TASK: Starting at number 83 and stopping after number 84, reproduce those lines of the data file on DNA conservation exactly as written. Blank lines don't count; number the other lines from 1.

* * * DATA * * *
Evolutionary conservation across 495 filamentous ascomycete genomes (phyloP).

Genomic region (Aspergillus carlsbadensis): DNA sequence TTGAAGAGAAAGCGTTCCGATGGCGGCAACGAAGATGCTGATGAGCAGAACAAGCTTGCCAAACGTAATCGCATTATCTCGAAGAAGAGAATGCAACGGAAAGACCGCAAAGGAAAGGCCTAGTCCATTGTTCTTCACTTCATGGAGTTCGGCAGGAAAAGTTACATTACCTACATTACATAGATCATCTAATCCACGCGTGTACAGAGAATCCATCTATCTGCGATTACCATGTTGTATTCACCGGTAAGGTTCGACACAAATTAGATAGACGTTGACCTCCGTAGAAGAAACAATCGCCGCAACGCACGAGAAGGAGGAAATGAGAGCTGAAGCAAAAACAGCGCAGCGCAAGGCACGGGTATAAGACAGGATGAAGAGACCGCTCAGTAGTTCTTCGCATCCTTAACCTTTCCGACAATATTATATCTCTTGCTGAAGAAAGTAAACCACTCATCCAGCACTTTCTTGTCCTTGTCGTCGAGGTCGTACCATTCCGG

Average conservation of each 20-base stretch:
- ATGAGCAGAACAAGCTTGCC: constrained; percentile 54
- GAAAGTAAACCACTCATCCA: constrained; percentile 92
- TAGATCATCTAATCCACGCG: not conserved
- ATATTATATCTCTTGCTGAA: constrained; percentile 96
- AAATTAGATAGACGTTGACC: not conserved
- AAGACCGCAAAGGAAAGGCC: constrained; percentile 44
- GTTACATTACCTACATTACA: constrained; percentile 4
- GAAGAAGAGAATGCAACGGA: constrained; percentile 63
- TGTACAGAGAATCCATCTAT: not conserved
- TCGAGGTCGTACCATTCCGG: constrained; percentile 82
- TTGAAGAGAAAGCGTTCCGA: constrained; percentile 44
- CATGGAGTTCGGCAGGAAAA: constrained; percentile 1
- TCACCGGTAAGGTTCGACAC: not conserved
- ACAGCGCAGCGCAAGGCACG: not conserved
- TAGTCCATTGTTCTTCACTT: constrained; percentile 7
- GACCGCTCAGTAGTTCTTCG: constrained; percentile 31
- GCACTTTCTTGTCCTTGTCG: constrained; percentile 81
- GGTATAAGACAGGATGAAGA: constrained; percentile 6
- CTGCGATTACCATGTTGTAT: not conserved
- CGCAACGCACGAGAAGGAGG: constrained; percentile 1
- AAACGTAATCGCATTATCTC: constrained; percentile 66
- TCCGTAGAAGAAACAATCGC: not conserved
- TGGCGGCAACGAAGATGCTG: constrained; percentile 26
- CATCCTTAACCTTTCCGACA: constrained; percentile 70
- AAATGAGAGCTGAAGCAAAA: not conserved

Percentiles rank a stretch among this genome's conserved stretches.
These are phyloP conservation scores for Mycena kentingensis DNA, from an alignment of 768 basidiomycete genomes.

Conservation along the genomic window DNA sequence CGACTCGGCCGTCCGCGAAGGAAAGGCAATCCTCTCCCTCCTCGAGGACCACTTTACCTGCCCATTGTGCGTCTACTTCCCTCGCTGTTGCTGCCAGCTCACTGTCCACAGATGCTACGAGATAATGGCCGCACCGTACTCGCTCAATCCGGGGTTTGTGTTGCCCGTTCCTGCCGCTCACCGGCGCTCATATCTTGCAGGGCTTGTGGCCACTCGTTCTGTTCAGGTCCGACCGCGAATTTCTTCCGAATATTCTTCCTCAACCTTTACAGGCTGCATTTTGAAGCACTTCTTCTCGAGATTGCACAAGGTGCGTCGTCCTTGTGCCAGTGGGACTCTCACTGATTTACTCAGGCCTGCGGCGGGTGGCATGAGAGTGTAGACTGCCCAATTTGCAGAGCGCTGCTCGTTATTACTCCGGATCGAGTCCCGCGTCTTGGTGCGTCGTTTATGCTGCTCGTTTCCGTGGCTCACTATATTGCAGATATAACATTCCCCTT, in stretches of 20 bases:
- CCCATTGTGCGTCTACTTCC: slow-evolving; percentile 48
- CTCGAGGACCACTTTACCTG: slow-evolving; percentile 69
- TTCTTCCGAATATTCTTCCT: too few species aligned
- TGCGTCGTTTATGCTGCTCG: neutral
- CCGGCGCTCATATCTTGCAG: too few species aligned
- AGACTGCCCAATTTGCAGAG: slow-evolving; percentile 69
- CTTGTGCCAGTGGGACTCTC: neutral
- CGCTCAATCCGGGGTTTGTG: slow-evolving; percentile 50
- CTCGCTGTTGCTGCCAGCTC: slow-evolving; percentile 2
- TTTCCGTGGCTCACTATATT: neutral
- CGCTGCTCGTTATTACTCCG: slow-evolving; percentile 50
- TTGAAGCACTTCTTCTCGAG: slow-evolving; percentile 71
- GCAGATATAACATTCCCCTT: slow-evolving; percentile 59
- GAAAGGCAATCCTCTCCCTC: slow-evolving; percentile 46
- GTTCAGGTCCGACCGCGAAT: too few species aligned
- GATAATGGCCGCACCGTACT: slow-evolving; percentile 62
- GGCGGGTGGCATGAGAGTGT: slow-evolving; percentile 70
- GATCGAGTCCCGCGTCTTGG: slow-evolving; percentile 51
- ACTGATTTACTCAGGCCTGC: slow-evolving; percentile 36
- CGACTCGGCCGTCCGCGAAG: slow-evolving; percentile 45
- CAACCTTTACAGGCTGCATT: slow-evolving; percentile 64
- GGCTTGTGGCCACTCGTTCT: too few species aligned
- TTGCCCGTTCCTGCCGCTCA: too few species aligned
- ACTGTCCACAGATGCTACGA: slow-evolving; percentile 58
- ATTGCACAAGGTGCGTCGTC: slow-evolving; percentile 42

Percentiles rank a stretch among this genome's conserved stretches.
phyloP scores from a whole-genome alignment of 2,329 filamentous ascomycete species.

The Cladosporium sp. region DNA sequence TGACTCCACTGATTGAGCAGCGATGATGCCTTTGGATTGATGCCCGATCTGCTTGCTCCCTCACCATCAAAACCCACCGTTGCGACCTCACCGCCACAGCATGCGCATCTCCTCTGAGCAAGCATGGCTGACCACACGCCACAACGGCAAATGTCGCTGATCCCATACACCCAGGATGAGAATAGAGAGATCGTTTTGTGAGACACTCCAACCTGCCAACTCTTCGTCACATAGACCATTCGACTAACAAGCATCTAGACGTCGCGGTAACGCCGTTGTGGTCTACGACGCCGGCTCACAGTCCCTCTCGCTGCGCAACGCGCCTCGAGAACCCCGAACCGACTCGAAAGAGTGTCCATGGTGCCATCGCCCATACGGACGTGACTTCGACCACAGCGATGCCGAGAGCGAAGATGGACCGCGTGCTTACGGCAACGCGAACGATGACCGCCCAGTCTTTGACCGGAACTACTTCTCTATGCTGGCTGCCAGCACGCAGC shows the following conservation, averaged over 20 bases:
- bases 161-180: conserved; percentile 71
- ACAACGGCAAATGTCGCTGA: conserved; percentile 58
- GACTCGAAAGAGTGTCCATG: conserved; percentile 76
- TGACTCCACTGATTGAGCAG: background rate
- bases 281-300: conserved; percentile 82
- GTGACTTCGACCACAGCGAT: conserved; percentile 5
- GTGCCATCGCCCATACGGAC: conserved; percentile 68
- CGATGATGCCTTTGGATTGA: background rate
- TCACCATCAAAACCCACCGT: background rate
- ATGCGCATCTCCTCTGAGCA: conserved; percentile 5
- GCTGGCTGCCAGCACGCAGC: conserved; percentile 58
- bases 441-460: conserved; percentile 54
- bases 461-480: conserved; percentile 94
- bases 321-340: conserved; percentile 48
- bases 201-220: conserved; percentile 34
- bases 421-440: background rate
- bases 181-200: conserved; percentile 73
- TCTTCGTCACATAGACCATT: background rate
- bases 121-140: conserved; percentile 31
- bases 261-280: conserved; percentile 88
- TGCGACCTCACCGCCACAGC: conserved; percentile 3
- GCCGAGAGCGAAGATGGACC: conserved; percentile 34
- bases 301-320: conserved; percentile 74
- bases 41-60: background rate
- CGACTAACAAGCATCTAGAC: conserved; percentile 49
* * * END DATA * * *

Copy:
- bases 41-60: background rate
- CGACTAACAAGCATCTAGAC: conserved; percentile 49